net.wars: Snooping as a service

by Wendy M Grossman | posted on 06 September 2013

We've known for years that the early 1990s crypto wars were at best only partially won and at worst completely lost. The key point: whether government could continue to control the deployment of strong cryptography, first via the International Traffic in Arms Regulations preventing export, and second through key escrow, ensuring that any deployed cryptographic systems had a government-accessible back door. When, in 1991, Phil Zimmermann wrote PGP and it got uploaded onto the Internet, it was widely believed that both prongs were doomed. Later, Zimmermann commented that the three-letter agencies could have utterly discredited his work by walking up to him on a stage, shaking his hand, and giving him a medal. Instead, the FBI investigated him for an intimidating while.

Wendy M Grossman

The initial problem was and remains that using crypto directly requires minute attention to detail on the part of consumers. Accordingly, for it to protect the many varieties of sensitive information we send across the Internet it has to be built into systems where it becomes invisible. Very few consumers would care to manually attach emissions control systems to their cars or motorbikes every time they set out; very few who are not in hostile situations will trouble to download public keys, check who's signed them, and so on. We use crypto if it's hidden inside mobile phones, Web browsers, and VPNs. Just as we don't inspect the quality of the locks on bank vaults or our front doors, we don't inspect the crypto system. Even if we wanted to, very few of us are qualified.

The later problem was the-S-in-RSA crypto inventor Adi Shamir's third law: Cryptography is typically bypassed, not penetrated. We've had plenty of examples of this, from the DigiNotar incident and the attacks on other certificate authorities to the fact that Tor, intended to provide secure, anonymous browsing, is not really safe if your adversary is large enough

So, we have to trust the companies who deploy security to make smart choices on our behalf. Many of them can't actually do this: they are no more qualified than we are because they are us. If one of the benefits of the Internet is that it enables anyone to create a business on it, one of the downsides is that the "anyone" may have no clue how to protect its customers. They buy in the security they need from the experts - vendors - eagerly reassure all sides that they've got it all under control. When Mikko Hypponen broke ranks last year to admit that his company, F-Secure, one of the longest-serving anti-virus vendors, had no hope of detecting today's most sophisticated viruses (like Stuxnet), it was a watershed moment. Another came earlier this year, when the attacks on news organizations made plain that against a really determined elite attacker who wants to penetrate your organization in particular, you are basically screwed. What we know now is that we're doubly screwed because the people who are supposed to be protecting us are a fundamental part of the problem. What were all those complaints of going dark about? Camouflage?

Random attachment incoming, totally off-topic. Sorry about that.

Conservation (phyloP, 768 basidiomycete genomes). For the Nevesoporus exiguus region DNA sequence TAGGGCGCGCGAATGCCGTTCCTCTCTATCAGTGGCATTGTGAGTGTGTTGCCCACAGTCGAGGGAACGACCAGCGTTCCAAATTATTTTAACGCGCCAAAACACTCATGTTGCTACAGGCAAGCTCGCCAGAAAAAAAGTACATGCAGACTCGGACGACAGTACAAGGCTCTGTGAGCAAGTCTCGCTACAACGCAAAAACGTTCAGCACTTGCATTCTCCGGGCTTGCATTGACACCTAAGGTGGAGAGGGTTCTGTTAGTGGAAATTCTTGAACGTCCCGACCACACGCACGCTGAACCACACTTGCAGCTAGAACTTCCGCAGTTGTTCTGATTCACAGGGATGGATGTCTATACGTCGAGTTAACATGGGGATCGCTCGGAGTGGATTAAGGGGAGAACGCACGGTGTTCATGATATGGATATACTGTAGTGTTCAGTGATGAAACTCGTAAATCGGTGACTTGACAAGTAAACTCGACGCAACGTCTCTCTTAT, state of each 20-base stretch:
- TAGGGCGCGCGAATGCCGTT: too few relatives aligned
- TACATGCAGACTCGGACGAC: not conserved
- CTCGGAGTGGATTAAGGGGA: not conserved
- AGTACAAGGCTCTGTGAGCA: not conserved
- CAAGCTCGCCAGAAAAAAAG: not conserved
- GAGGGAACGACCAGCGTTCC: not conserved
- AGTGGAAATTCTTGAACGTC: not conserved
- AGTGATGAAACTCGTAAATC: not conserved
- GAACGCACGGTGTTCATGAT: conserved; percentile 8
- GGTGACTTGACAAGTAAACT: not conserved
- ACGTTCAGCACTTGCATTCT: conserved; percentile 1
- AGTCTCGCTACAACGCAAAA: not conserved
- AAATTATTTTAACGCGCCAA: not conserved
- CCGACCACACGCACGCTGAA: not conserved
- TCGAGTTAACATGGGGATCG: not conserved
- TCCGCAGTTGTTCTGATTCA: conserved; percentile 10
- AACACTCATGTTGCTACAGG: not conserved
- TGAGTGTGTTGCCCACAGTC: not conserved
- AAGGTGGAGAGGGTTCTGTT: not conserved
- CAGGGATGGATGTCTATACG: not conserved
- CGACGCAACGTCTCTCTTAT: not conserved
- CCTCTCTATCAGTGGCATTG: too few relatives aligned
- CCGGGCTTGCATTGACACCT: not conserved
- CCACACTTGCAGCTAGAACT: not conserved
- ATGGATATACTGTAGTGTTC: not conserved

As yesterday's revelations make plain our trust model is entirely broken. You have GCHQ and NSA funding research to improve cybersecurity; then you have them paying to keep it from getting too good. The former ZDNet UK editor Rupert Goodwins points out that this shouldn't really be news; for decades software from Crypto A.G. includes a back door granting full access to the NSA. I understand that if I bore the weight of a nation's security on my shoulders I, too, would think what I did was vitally important. Would I think it was more important than every other national interest and every part of the social compact? I hope not.

Bruce Schneier recommends appointing a special prosecutor with no ties and up-ending the secrecy in which the NSA operates. The latter is similar to comments made by the investigative journalist Duncan Campbell last July: "The wraps should come off. We can have more trust if we get these programs out in the open," he said. "The walls of secrecy have to come down. We are an adult society. We have learned that terrorists are among us." In other words: we can be grown-up about joining in the discussion about what kinds of surveillance are needed; if you trust us we can trust you. Instead, as we're inside Philip K. Dick's 1977 novel, A Scanner Darkly, in which the narcs pay the protagonist to spy on himself.

Schneier's solution is to call for engineers to reclaim the Internet by redesigning it. In my daily inbox, I see signs that people are already at their drawing boards. Meantime, since we're already paying for all this surveillance we might get some use out of it. Why shouldn't NSA run a helpful answering service? Things like, "Could you give me the PIN for my bank card?" And, "When's my mother-in-law's birthday again?" And, "What did I say in the email I sent on July 12, 1992?" Goodwins suggested calling it "Snooping as a service". Snaas. Pronounced Snazz. It could be a winner.

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Wendy M. Grossman’s Web site has an extensive archive of her books, articles, and music, and an archive of all the earlier columns in this series. Readers are welcome to post here, at net.wars home, follow on Twitter or send email to netwars(at) (but please turn off HTML).